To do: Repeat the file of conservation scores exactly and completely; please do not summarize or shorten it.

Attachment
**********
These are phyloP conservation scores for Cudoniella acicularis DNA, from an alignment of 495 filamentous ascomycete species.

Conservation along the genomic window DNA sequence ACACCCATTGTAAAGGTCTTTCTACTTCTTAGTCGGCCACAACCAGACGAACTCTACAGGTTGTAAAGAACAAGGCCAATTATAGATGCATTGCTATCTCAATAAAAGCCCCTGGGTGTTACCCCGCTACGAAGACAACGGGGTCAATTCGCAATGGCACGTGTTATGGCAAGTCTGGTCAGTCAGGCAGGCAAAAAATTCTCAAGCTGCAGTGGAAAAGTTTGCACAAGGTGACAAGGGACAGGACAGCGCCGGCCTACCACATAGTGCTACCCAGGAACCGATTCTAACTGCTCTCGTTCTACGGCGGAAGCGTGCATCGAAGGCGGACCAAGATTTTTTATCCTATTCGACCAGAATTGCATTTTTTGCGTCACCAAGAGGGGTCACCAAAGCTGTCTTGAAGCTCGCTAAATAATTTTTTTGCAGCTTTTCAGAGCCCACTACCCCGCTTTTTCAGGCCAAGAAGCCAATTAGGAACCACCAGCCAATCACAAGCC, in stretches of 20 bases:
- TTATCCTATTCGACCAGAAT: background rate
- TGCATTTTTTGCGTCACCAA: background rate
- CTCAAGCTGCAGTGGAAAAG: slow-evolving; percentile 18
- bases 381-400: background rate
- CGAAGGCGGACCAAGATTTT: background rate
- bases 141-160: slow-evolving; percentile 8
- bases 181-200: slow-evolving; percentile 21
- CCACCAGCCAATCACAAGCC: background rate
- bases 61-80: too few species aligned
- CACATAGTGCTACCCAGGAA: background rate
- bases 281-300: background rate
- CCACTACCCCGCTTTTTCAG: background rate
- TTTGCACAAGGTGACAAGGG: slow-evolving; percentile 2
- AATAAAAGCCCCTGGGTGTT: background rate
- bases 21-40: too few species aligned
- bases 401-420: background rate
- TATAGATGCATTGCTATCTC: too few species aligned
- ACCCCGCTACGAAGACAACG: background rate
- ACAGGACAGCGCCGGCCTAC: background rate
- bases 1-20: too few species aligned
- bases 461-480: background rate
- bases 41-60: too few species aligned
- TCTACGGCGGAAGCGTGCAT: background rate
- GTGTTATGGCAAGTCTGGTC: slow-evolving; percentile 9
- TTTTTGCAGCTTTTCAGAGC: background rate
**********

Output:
These are phyloP conservation scores for Cudoniella acicularis DNA, from an alignment of 495 filamentous ascomycete species.

Conservation along the genomic window DNA sequence ACACCCATTGTAAAGGTCTTTCTACTTCTTAGTCGGCCACAACCAGACGAACTCTACAGGTTGTAAAGAACAAGGCCAATTATAGATGCATTGCTATCTCAATAAAAGCCCCTGGGTGTTACCCCGCTACGAAGACAACGGGGTCAATTCGCAATGGCACGTGTTATGGCAAGTCTGGTCAGTCAGGCAGGCAAAAAATTCTCAAGCTGCAGTGGAAAAGTTTGCACAAGGTGACAAGGGACAGGACAGCGCCGGCCTACCACATAGTGCTACCCAGGAACCGATTCTAACTGCTCTCGTTCTACGGCGGAAGCGTGCATCGAAGGCGGACCAAGATTTTTTATCCTATTCGACCAGAATTGCATTTTTTGCGTCACCAAGAGGGGTCACCAAAGCTGTCTTGAAGCTCGCTAAATAATTTTTTTGCAGCTTTTCAGAGCCCACTACCCCGCTTTTTCAGGCCAAGAAGCCAATTAGGAACCACCAGCCAATCACAAGCC, in stretches of 20 bases:
- TTATCCTATTCGACCAGAAT: background rate
- TGCATTTTTTGCGTCACCAA: background rate
- CTCAAGCTGCAGTGGAAAAG: slow-evolving; percentile 18
- bases 381-400: background rate
- CGAAGGCGGACCAAGATTTT: background rate
- bases 141-160: slow-evolving; percentile 8
- bases 181-200: slow-evolving; percentile 21
- CCACCAGCCAATCACAAGCC: background rate
- bases 61-80: too few species aligned
- CACATAGTGCTACCCAGGAA: background rate
- bases 281-300: background rate
- CCACTACCCCGCTTTTTCAG: background rate
- TTTGCACAAGGTGACAAGGG: slow-evolving; percentile 2
- AATAAAAGCCCCTGGGTGTT: background rate
- bases 21-40: too few species aligned
- bases 401-420: background rate
- TATAGATGCATTGCTATCTC: too few species aligned
- ACCCCGCTACGAAGACAACG: background rate
- ACAGGACAGCGCCGGCCTAC: background rate
- bases 1-20: too few species aligned
- bases 461-480: background rate
- bases 41-60: too few species aligned
- TCTACGGCGGAAGCGTGCAT: background rate
- GTGTTATGGCAAGTCTGGTC: slow-evolving; percentile 9
- TTTTTGCAGCTTTTCAGAGC: background rate